“It’s not just going to be a slogan,” Scarpinato said. “It’s going to be a new approach to how we market the state on all the platforms where we’re spending millions of dollars.”
But the common denominator, he said, will be selling the Arizona lifestyle “because it’s something that’s unique to Arizona.”
What Arizonans say about themselves
So how do we see ourselves?
In coming up with a plan to rebrand Arizona, consultant Heasley asked nearly a thousand people to say what they think of everyone else living here.
There were lots of responses about Arizonans being friendly and helpful. And there’s that streak of independence.
“I would say for the most part, we are good people,” one respondent said.
Others had different experiences.
“I lived here for over 25 years,” read one comment. “People in Arizona are cold and unfriendly.”
Another said Arizonans “tend to be rude and seem too busy to interact” with other residents.
Perhaps not surprisingly, there were several reference to our habits behind the wheel. And they weren’t complimentary.
“Crazy drivers when it rains,” said one.
“A lot of road rage,” another commented.
“They cannot drive to save their lives,” said a third, with several comments about Arizonans driving too slow.
And one person noted that most — but not all — Arizonans actually use their signals before making a turn or changing lanes.
There appears to be a certain civic pride in the ability to deal with the climate, with one saying Arizonans “complain about the heat, yet we never leave” while another said people here “love the sun and hate any other weather.”
Some found things of a more sensitive nature.
There was a description of Arizona as “grouchy because it’s hot and illegal immigrants keep coming over and tearing up our neighborhoods and depleting our resources.” Others had a simpler description of Arizona as “Caucasian” or “white,”
But there was a comment about people here being “bigoted.”
“Less prejudice and more acceptance is needed,” said another.
And there were boasts of the state’s Hispanic and Native American culture and the state’s ethnic and racial mix.
A few were fairly specific, like a description of Arizonans “pretty much like everyone else, just with a deeper, and more profound love for cactus.”
Other word-for-word descriptions of Arizonans include:
– Friendly, but mind their own business;
– Helpful, but judgmental sometimes;
– Too many idiots;
– A lot more liberals, druggies;
– Some suck, but most are decent;
– Culturally unaware;
– Rumor mongers.
For one person, the idea of a single description was impossible.
“Some are OK, and then some are not, just like anywhere else.”
And for some, the request for a simple answer was just impossible.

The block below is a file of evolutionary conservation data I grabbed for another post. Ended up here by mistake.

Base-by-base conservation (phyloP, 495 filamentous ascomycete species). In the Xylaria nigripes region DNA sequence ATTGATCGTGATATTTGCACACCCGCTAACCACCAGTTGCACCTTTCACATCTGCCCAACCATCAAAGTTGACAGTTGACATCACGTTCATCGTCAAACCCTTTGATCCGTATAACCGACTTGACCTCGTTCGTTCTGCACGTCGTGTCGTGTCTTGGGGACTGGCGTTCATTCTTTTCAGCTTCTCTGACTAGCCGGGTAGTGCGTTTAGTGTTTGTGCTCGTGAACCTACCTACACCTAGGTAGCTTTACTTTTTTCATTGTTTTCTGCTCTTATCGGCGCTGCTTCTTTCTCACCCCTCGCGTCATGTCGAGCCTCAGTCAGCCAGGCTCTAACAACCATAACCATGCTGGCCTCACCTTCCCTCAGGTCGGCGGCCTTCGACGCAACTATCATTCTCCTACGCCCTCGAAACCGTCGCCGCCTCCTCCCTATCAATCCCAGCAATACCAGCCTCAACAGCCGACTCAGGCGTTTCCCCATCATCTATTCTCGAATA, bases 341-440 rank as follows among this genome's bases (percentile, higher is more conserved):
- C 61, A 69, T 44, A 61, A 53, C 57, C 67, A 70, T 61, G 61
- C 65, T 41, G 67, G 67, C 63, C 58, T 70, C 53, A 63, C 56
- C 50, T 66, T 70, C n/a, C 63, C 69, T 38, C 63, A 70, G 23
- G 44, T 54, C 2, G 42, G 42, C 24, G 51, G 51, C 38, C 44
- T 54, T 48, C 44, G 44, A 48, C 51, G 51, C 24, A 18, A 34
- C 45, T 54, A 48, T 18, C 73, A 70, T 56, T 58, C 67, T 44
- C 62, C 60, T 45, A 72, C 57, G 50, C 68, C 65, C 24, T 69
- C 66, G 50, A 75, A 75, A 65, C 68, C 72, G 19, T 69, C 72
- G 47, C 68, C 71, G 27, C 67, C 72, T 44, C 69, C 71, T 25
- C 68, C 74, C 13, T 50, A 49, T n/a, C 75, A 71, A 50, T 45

“We are too different to explain,” was the response.
How others see Arizona
In deciding how best to market the state, Heasley had to look at how outsiders perceive Arizona and those who live here. And while some of what she found was expected — and even flattering — her work showed some interesting perspectives.
One person in Chicago, asked to describe what Arizonans are like, found them brave. Why? It’s dealing with scorpions and other desert dwellers.
Another said Arizonans have to be “rugged because they have to deal with a lot when it comes to their environment.”
A New Yorker described Arizonans as “pleasant” and “slower paced.”
There was also more than one suggestion that Arizonans are laid back, with one speaking of the “free spirits” that exist here.
And someone from San Francisco said the state is filled with “retirees and artists who like a slower paced lifestyle and love clean air and being surrounded by beautiful and colorful scenery” while another said those in Tucson “kind of tend towards the earthy/crunchy type.”
Heasley, in her bid to learn more about the perception of the state, separately asked what was the most unique thing people had heard about Arizona.
There were lots of reference to the climate, the Grand Canyon, deserts and spring training. But there were other things about the state that stuck with some.
“All I know is that it’s hot,” suggested one, a theme that was repeated often among the comments.
One San Francisco resident said there are areas of the state that have “weird, paranormal” things happening. That conclusion is not unique, with a New Yorker talking about “all the supernatural occurrences that they have there.”
Still another person from New York said he’s heard about “epic Thanksgiving barbecues.”
“Monsoons happen there,” said a Chicagoan. A San Francisco resident specifically mentioned the lack of daylight saving time.
And, of course, the sometimes tongue-in-cheek vision of Arizona that’s often shared with tourists through T-shirts and beach towels also can leave an impression.
“People like to go to Arizona because there’s no humidity, just dry heat,” said one Chicago resident.